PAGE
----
Recommended 1L schedule tips to manage the heavy workload

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By Stephanie Baldwin, University of Arizona James E. Rogers College of Law

First, let me say that everyone is different. You really have to find the 1L study schedule that works best for you. Ultimately, it has to be a schedule that you will follow. Over the summer, I attended a BARBRI Law Preview course and one of the most useful things they shared with us was a recommended 1L study schedule. Here are some of the highlights and an explanation of what has worked well for me and what hasn’t.

Scheduling reading assignments

Law Preview recommended that we always stay two days ahead on reading. On Monday, you are reading for Wednesday, Tuesday for Thursday and so on. While this was great in theory, I have Fridays off (yes, I know thank you UofA) and my Mon/Wed schedule is 8:20 a.m to 3:30 p.m., with Legal Writing, Civ Pro and Contracts. It’s an overwhelming amount of reading and we have a quiz every Monday in Legal Writing. Because my Mondays are so loaded, I only have Torts on Tues/Thurs afternoons.

I decided that I would stay two days ahead on Civ Pro, Contracts and Torts but only one day ahead on Legal Writing. This adapted schedule has worked much better for me, and I have a much more manageable reading load.

Scheduling reviews

I am sure you have heard that you should not wait for the reading period to start before writing your outline (if not… now you know). It is best to start an outline after you’ve finished a topic and add to it throughout the semester. In Law Preview, they shared with us the importance of using the outline as a tool to help review and memorize the key points of each topic. Sure, most of our exams are open book but they are also timed, and you do not want to waste precious minutes looking through your book when you could have the rule memorized.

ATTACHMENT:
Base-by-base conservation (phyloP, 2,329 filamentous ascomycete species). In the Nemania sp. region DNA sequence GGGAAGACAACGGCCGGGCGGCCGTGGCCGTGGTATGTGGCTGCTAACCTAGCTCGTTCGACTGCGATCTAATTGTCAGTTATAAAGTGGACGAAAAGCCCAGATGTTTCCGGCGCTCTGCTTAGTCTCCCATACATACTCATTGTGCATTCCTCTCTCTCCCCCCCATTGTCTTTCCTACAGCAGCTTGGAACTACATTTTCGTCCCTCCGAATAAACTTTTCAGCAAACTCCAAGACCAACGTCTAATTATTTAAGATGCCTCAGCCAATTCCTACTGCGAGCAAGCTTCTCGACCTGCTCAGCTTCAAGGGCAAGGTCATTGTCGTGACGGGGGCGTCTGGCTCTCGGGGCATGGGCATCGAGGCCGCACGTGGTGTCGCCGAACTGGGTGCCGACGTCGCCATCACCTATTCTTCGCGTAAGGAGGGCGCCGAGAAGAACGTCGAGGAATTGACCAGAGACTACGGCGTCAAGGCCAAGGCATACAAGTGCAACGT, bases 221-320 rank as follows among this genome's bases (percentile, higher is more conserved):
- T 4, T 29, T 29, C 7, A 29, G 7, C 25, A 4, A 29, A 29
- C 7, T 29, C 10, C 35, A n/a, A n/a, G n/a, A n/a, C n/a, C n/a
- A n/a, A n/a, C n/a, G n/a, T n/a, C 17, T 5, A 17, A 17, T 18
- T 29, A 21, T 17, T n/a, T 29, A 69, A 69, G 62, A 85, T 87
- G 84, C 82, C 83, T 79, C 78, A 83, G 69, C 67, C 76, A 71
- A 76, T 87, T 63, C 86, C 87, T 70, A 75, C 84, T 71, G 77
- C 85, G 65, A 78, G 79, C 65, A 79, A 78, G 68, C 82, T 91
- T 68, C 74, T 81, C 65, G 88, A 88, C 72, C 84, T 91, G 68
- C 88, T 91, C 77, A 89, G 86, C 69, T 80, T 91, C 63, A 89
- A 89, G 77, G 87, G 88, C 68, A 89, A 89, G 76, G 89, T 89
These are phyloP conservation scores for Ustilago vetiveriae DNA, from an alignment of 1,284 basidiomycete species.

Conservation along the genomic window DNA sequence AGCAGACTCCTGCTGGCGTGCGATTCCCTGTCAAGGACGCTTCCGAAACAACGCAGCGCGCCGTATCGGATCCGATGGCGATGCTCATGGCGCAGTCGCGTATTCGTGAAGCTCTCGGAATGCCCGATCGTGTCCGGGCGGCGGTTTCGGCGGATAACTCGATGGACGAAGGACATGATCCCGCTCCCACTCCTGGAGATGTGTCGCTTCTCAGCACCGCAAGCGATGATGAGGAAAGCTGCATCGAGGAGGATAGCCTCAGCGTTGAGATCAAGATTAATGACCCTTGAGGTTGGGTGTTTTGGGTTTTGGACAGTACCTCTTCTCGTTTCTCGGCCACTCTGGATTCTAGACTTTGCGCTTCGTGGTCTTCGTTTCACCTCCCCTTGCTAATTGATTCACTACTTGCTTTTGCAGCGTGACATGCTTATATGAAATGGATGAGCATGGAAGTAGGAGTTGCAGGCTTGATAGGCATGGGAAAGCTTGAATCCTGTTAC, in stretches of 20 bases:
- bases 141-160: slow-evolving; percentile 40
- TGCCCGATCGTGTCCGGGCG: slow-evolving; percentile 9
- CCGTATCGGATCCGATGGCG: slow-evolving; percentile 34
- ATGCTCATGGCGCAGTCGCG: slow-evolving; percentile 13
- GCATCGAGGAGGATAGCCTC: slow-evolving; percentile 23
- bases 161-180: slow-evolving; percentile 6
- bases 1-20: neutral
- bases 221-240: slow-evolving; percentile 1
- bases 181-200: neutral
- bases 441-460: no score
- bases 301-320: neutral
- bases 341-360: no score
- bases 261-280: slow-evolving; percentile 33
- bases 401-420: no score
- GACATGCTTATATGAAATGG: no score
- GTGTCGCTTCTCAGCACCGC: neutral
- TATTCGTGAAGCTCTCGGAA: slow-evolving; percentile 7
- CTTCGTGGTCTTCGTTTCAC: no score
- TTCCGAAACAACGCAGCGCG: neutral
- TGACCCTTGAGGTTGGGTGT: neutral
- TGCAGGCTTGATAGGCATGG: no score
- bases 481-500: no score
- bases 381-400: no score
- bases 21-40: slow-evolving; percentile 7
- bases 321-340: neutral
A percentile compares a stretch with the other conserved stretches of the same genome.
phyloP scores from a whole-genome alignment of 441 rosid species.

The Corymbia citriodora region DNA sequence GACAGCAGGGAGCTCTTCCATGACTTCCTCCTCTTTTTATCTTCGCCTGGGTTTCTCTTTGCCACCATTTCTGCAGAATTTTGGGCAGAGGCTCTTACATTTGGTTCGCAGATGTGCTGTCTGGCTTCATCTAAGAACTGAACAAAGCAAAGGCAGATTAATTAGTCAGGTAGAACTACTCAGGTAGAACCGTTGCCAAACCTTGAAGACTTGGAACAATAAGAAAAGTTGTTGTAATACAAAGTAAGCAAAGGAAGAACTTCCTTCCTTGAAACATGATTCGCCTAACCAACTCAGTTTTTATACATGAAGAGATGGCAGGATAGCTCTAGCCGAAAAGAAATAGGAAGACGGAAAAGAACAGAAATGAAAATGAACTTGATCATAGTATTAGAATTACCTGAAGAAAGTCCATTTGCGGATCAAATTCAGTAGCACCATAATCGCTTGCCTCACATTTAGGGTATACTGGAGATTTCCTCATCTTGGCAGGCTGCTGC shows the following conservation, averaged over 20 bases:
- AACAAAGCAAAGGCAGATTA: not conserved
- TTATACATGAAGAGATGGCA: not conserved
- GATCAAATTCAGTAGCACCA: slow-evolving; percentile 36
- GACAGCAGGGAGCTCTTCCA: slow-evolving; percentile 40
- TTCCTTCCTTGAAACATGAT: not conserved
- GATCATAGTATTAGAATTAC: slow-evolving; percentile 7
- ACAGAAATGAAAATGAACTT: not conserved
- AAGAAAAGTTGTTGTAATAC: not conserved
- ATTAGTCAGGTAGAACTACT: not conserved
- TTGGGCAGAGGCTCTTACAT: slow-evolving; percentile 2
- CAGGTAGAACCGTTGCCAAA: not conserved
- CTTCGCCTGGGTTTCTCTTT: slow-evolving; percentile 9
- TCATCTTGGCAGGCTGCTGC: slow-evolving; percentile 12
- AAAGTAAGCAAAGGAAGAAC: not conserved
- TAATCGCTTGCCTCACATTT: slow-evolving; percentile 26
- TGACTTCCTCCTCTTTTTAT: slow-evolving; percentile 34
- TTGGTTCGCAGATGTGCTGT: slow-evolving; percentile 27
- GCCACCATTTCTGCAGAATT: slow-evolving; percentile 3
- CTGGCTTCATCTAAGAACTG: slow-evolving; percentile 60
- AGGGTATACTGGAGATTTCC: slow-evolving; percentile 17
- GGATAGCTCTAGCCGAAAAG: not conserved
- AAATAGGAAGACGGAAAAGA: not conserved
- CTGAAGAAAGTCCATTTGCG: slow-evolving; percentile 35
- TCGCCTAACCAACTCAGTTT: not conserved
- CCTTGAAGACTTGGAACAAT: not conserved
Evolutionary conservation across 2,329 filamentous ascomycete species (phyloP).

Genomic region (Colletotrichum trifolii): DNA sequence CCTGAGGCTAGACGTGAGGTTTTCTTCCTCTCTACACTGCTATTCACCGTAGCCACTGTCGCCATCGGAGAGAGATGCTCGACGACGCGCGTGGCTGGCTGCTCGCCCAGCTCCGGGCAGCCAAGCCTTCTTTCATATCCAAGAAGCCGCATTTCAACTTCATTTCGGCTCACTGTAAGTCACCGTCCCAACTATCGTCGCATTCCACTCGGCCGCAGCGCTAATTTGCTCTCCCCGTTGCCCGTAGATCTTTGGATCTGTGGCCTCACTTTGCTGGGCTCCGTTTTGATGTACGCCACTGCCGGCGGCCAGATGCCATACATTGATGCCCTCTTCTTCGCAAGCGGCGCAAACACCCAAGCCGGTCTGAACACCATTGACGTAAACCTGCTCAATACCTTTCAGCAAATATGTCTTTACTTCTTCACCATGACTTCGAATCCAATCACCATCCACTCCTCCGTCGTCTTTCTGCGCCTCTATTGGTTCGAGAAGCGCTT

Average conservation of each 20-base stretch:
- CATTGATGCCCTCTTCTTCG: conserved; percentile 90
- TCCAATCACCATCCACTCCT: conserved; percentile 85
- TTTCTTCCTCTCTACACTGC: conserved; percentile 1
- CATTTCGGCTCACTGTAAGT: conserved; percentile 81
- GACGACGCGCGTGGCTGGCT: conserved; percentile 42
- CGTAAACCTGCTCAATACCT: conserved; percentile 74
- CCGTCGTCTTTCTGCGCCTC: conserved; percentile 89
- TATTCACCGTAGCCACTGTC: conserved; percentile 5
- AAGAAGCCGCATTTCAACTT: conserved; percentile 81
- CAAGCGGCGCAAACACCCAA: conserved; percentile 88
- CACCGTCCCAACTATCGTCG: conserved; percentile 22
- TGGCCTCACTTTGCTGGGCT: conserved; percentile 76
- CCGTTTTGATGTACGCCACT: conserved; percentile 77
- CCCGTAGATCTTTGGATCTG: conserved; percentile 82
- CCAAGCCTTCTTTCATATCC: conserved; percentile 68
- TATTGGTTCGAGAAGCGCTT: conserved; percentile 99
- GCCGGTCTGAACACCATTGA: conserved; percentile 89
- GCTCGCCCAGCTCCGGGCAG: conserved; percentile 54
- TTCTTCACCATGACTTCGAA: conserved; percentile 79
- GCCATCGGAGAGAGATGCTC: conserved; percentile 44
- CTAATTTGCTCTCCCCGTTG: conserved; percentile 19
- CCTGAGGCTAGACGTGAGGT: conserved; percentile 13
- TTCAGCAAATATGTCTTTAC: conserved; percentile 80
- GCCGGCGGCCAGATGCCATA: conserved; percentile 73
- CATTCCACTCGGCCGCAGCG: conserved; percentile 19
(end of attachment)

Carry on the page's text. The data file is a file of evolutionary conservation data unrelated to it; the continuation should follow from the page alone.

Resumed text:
Click here for more tips to develop your law school note-taking and outlining system.

This is where scheduling review time is vital. You should add blocks of time dedicated to reviewing in your 1L study schedule, just like you have for reading. I currently use the weekends and some of my free time on Thursdays for this purpose.

Scheduling “me time”

Just because you are a law student, doesn’t mean you’re only a law student. You need to try to maintain your hobbies, friendships, and relationships. It is so easy to be focused only on school.

This is where “me time” is key and, yes, it needs to be scheduled. Doing this is giving yourself permission to take a break. I am a huge fan of playing trivia to discover how much useless knowledge you do or don’t have. During the first two weeks of school, I missed playing it every single day even though I was not in class. I added it to my schedule and didn’t miss a single game. All of my friends play and it was great to be connected to them, even for that brief time.

I am sure you have something that you enjoy doing. Do not neglect it. Add it to your 1L study schedule to make sure it is as much of a priority as your Torts reading. You’ll thank me (and yourself) later.

Check out these other law school note-taking and outlining system tips.

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